The rain taps its watery fingers across the roof of the van. The hobo dog and I are curled and cocooned deep inside doonas and pillows though our ears do turn to catch the wind direction and ponder the swell. Around us the campsite is coming to life.
We are here, at a nameless oasis on the NSW coastline exactly a year after the surf trip that birthed ‘the book’, a memoir of my unlikely, late-blooming surfing life.
While I write at home – disciplined, daily journals and poems that sneak past the gatekeeper at 4am – I realise it is here, alone with the dog on salty days that stretch between the heavenly silvers and pinks of dawn and dusk, that I really write.
Here, without the ticking eyes of work and watches and mobile phones with their infinite distractions, I remember my saltwater heritage and reclaim my selkie skin to swim.
Modern life asks us to commit to its daily chatter for how else would we eat? But what is it in the writer’s DNA that demands so much space it can only be satiated alone? In a world of family, lovers, couples, community, business and so much more roiling humanity, why does a writing life plead for these ties to be loosened so much that sometimes they fly off over the horizon like untethered kites in a robust westerly?
Here I treasure silence and the watery conversation between me and the sea.
Here I hoard a solitude that exhumes the ancient expressions of nature buried deep inside my creaking wellspring.
The truth is I’m probably not even very good at writing in a world where comparison and competition rule.
In so many ways though, it’s not about ‘public’ writing. It’s about survival.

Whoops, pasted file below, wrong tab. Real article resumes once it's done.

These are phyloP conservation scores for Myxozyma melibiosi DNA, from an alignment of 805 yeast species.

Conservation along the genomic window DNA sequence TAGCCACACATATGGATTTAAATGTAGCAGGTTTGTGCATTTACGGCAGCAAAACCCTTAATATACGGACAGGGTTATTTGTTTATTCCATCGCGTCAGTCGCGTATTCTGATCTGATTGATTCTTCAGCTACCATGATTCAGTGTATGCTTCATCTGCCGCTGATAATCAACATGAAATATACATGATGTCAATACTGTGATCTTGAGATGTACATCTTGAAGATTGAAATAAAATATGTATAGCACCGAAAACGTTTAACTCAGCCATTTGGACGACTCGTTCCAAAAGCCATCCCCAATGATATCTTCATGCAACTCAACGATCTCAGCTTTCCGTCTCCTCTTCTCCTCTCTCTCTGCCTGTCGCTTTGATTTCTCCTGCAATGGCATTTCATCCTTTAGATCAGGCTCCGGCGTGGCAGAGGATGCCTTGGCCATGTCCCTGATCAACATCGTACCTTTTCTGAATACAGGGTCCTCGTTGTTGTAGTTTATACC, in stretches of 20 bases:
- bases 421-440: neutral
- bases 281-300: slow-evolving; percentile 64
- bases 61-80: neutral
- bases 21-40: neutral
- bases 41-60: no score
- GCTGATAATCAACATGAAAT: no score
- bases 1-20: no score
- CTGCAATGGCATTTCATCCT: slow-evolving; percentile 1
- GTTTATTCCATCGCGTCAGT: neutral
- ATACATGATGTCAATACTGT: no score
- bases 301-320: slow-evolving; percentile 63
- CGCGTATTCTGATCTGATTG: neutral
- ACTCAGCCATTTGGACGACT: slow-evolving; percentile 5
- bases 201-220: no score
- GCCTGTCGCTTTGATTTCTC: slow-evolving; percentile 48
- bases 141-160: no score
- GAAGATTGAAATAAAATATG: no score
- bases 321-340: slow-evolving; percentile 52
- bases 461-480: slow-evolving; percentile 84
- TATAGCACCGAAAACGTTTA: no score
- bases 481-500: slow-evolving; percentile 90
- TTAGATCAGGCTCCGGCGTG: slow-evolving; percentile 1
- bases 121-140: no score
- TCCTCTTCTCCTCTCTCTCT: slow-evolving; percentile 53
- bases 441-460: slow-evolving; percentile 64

It’s about seeking and supporting the primal, hard-wired creativity of cave paintings and spoken-word stories around the campfire; and thus, finding a place in this world, in these times of chaos and control, that is creative. That pries open the heart again and again to breathe.
After the groundswell and vigorous beach breaks,
the sweet southerly tiptoed toward the point.
She tilted her head and
peeking around the corner
decided the coast was clear enough to
set her table for tea with a crocheted cloth and
lace runners for longboards to delicately step upon.
Make no sudden moves
or your rails will dig and
your nose will dive;
This is a dance for those with the lightest of touches and
a kindness of spirit;
who lift the tiny tea cup between finger and thumb
little pinky extended for style and balance.
Below, a rocky reef rises as the tide falls.
We glimpse green glints when the sunlight blinks and
the octopus’ garden – stuffed with screeds of seaweed – inhales,
exhales, expands towards the surface.
We slide with wide eyes and shrinking fins.
As dusk draws down
the offshore cumulous ignite like skyward tea roses,
petals exploding in a profusion of pink.
The sinking sun and the rising moon
high five, and
before the light yawns its full-bodied yawn
we turn towards bed and blessed sleep.